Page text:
Exodus International president’s new book offers brutal honesty and hard-earned insights that can help all Christians lead lives of holiness.
Alan Chambers’ new book is titled Leaving Homosexuality – but it’s about a lot more than that. Yes, it is filled with revealing details of his story – now almost 20 years in the making – of struggling away from his unwanted same-sex attractions. And there’s no disputing that men and women who share those struggles will find great hope and healing in Chambers’ brutal and insightful honesty.
But even those who have never had a single sexualized thought about someone of the same sex will find enormous takeaway in the slim volume’s 151 straightforward pages. More than anything, Chambers has written a sort of how-to manual for pursuing God’s holiness – regardless of the temptations you struggle with.
“There is no such thing as a struggle-free life,” he writes. “To have the expectation of life free from conflict is unrealistic. What is realistic is to expect to find new ways to deal with those struggles.
“For those of us who take this walk out of homosexuality, we see our same-sex attractions as the vehicle – the need in our lives – that brought us to faith in Christ. We need to go on from there and embrace a destiny that’s far beyond merely dealing with our sexual issues.”
CitizenLink chatted with Chambers – a speaker at Focus on the Family’s Love Won Out conferences – about his book and how he hopes it is, and isn’t, used.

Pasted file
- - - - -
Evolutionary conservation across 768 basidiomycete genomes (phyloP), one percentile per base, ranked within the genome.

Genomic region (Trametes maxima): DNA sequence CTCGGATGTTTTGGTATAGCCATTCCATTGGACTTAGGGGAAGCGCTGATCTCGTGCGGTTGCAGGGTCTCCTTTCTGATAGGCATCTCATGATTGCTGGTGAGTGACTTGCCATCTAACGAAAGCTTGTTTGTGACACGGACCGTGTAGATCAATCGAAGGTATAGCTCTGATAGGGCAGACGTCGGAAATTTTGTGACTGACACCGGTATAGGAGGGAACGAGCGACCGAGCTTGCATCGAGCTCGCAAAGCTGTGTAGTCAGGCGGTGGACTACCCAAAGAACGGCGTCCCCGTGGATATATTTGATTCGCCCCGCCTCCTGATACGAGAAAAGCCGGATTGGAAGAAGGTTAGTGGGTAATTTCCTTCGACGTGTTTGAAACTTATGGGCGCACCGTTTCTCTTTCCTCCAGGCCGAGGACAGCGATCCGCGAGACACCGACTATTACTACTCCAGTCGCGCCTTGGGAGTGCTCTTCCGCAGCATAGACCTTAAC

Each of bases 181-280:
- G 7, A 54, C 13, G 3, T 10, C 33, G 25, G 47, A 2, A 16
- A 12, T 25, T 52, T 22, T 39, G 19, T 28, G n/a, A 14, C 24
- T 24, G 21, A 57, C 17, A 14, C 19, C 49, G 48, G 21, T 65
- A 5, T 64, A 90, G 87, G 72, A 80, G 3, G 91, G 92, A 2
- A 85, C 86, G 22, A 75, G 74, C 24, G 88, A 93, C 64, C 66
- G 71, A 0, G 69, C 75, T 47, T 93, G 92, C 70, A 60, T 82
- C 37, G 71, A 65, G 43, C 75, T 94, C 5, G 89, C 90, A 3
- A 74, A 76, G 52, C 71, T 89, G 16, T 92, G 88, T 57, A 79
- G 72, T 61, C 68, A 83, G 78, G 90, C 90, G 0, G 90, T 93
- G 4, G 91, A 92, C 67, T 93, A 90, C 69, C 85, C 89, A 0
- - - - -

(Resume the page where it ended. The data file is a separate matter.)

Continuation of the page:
1. The title of the book is telling. It’s called Leaving Homosexuality, not Entering Heterosexuality. Why is that? What’s the difference?
The key thought here is the opposite of homosexuality isn’t heterosexuality. It’s holiness. There are people who are conflicted with their sexuality, involved with homosexuality, and there is a way out for those who want it. But it doesn’t say that they’re going into heterosexuality, because that’s not the point. The point is that people can leave whatever it is that God calls less than His best and move into something that is His best, becoming more like He is.
2. Now, I’ve heard it, and you’ve heard it: Gay activists are going to read that and say, again, “Alan Chambers is living a lie. He’s suppressing who he really is.” You make a great point in the book that is very applicable to anyone who struggles with any temptation — and that is, self-denial isn’t a bad thing. How do you respond to those who say you’re just living a lie?
For so long I’ve heard gay activists say to me, “You’re just in denial. You’re not grasping the reality of the situation. You’re just denying who you really are.” The truth is, I am in denial, but it is self-denial. I’m not in denial of who I used to be. I’m not in denial of the temptations that I could still experience. I am denying the power that sin has over me.
Sin does not have any power that we don’t give it, and what I’ve found is that my freedom – and the freedom of others I’ve known who’ve left homosexuality — was centered around denying what might come naturally to us regardless of how it got there. And once you deny sin’s power, you can live a free life.
The most authentic part of my life is first and foremost my relationship with Christ, but sitting here where I’m doing this interview in my back yard — with my kids and with my wife — this is who I am. This is who I want to be. This is the truth of my life. This is who I was created to be. And this is what brings me happiness.
3. One of the things that really struck me about the book is there’s a lot of insight about how to pursue God’s holiness, God’s best for you, that has nothing to do with homosexuality. Is it fair to say that a great part of the struggle out of homosexuality is similar to the struggle out of any sin?